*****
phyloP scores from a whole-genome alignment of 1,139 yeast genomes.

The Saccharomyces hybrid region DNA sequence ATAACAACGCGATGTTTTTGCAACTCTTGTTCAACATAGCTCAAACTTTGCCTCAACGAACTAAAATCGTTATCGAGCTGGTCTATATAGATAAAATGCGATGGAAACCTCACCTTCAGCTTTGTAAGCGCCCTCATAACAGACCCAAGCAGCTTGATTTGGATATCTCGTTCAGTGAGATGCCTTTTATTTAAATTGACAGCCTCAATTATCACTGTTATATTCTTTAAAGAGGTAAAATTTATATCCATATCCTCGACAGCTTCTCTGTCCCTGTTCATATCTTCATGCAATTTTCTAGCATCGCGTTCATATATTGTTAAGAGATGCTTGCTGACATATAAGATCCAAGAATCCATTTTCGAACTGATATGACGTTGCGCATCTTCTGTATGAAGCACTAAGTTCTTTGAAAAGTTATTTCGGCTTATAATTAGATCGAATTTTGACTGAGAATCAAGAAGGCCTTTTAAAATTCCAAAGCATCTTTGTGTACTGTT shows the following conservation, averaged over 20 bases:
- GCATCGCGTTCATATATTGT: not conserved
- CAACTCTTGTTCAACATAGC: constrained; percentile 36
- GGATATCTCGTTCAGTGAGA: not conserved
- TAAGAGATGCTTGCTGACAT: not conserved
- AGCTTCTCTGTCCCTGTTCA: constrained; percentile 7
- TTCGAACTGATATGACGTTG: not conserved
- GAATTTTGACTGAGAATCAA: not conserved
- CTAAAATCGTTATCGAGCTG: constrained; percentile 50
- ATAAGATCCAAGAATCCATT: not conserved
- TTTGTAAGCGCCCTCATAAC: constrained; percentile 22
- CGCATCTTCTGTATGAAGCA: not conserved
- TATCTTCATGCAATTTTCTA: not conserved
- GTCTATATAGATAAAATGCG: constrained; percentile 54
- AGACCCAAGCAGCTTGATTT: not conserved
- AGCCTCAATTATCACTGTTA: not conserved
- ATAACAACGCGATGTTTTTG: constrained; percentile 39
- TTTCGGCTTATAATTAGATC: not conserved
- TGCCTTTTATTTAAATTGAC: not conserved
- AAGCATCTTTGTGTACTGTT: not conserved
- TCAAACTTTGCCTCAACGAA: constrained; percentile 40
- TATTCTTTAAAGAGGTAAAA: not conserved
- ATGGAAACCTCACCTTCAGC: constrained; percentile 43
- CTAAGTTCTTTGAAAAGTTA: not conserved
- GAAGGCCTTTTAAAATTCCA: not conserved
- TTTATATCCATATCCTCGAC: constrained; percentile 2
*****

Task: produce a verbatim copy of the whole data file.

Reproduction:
phyloP scores from a whole-genome alignment of 1,139 yeast genomes.

The Saccharomyces hybrid region DNA sequence ATAACAACGCGATGTTTTTGCAACTCTTGTTCAACATAGCTCAAACTTTGCCTCAACGAACTAAAATCGTTATCGAGCTGGTCTATATAGATAAAATGCGATGGAAACCTCACCTTCAGCTTTGTAAGCGCCCTCATAACAGACCCAAGCAGCTTGATTTGGATATCTCGTTCAGTGAGATGCCTTTTATTTAAATTGACAGCCTCAATTATCACTGTTATATTCTTTAAAGAGGTAAAATTTATATCCATATCCTCGACAGCTTCTCTGTCCCTGTTCATATCTTCATGCAATTTTCTAGCATCGCGTTCATATATTGTTAAGAGATGCTTGCTGACATATAAGATCCAAGAATCCATTTTCGAACTGATATGACGTTGCGCATCTTCTGTATGAAGCACTAAGTTCTTTGAAAAGTTATTTCGGCTTATAATTAGATCGAATTTTGACTGAGAATCAAGAAGGCCTTTTAAAATTCCAAAGCATCTTTGTGTACTGTT shows the following conservation, averaged over 20 bases:
- GCATCGCGTTCATATATTGT: not conserved
- CAACTCTTGTTCAACATAGC: constrained; percentile 36
- GGATATCTCGTTCAGTGAGA: not conserved
- TAAGAGATGCTTGCTGACAT: not conserved
- AGCTTCTCTGTCCCTGTTCA: constrained; percentile 7
- TTCGAACTGATATGACGTTG: not conserved
- GAATTTTGACTGAGAATCAA: not conserved
- CTAAAATCGTTATCGAGCTG: constrained; percentile 50
- ATAAGATCCAAGAATCCATT: not conserved
- TTTGTAAGCGCCCTCATAAC: constrained; percentile 22
- CGCATCTTCTGTATGAAGCA: not conserved
- TATCTTCATGCAATTTTCTA: not conserved
- GTCTATATAGATAAAATGCG: constrained; percentile 54
- AGACCCAAGCAGCTTGATTT: not conserved
- AGCCTCAATTATCACTGTTA: not conserved
- ATAACAACGCGATGTTTTTG: constrained; percentile 39
- TTTCGGCTTATAATTAGATC: not conserved
- TGCCTTTTATTTAAATTGAC: not conserved
- AAGCATCTTTGTGTACTGTT: not conserved
- TCAAACTTTGCCTCAACGAA: constrained; percentile 40
- TATTCTTTAAAGAGGTAAAA: not conserved
- ATGGAAACCTCACCTTCAGC: constrained; percentile 43
- CTAAGTTCTTTGAAAAGTTA: not conserved
- GAAGGCCTTTTAAAATTCCA: not conserved
- TTTATATCCATATCCTCGAC: constrained; percentile 2